Finite Element Large Eddy Simulation
Mechanical Engineering Monash University
g89 - VPP
|The project is concerned with developing large eddy
simulation methods for CFD simulation of turbulent
flows in complex geometries. The two main aspects are development of (i) efficient high-order finite element spatial discretisations with concurrent execution and (ii) explicit filtering techniques for subgrid-scale stress estimation that are suitable for these discretisations. The code uses explicit message passing via MPI to enable concurrent execution, and the main call on ANUSF resources is for CPU cycles.
What are the results to date and the future of this work?
To date, the code has been ported to the VPP, with optimisation to vectorise the key computational kernels, and development and testing of multiprocessor execution through MPI. A number of simulations of bluff body wake flows have been carried out, and the first tests of subgrid-scale stress models for large eddy simulation have been made in simulations of turbulent channel flow.
What computational techniques are used?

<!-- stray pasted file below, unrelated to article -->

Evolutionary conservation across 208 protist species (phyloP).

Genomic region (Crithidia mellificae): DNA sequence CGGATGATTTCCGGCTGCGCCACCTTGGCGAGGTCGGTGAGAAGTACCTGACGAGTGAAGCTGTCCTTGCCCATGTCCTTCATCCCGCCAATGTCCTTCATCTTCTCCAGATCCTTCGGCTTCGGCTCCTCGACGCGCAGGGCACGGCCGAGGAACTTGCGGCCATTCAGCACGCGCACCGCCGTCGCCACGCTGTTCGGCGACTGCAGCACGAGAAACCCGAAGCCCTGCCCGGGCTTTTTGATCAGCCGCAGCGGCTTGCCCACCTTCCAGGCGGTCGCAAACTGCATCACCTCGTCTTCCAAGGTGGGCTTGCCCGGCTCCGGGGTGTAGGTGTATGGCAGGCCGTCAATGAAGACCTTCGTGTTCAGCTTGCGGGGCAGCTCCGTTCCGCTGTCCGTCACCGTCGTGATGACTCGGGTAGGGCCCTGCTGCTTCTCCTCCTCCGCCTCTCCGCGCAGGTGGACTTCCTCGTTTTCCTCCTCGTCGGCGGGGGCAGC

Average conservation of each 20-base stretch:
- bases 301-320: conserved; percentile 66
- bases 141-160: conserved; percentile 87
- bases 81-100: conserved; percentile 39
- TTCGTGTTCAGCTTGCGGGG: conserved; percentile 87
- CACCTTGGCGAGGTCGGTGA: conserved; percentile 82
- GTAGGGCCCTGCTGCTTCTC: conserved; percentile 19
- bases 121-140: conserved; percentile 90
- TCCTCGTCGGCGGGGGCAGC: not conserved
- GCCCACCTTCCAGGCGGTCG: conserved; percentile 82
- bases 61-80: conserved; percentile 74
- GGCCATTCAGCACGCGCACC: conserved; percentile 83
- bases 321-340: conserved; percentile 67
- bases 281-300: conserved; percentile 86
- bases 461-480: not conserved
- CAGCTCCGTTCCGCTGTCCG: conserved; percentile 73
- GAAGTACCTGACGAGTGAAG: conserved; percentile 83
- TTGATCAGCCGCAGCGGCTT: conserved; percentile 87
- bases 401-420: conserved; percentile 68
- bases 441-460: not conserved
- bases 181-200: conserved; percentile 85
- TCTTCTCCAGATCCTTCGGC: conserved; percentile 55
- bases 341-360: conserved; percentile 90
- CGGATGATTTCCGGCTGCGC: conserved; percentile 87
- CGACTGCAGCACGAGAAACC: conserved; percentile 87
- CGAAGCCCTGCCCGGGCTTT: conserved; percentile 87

The code uses a spectral element/Fourier spatial discretisation that provides moderate 3D geometric complexity. The use of Fourier expansions in a homogeneous/periodic direction allows a comparatively simple parallel formulation, and execution is completely concurrent. The MPI message-passing kernel is employed for memory transposes required during the formulation of nonlinear terms in the Navier-Stokes equations.
H.M. Blackburn & R.D. Henderson, A study of two-dimensional flow past an oscillating cyclinder, Journal of Fluid Mechanics, accepted (1999).
H.M. Blackburn, J.R. Elston & J. Sheridan, Flows created by a cylinder with oscillatory translation and spin, ASME Summer Meeting, Washington, Paper FEDSM98-5157 (1998).
H.M. Blackburn, A comparison of two- and three-dimensional wakes of an oscillating cylinder, 13th A/Asian Fluid Mechanics Conference, Melbourne (1998).
H.M. Blackburn, Channel flow LES with spectral elements, 13th A/Asian Fluid Mechanics Conference, Melbourne (1998).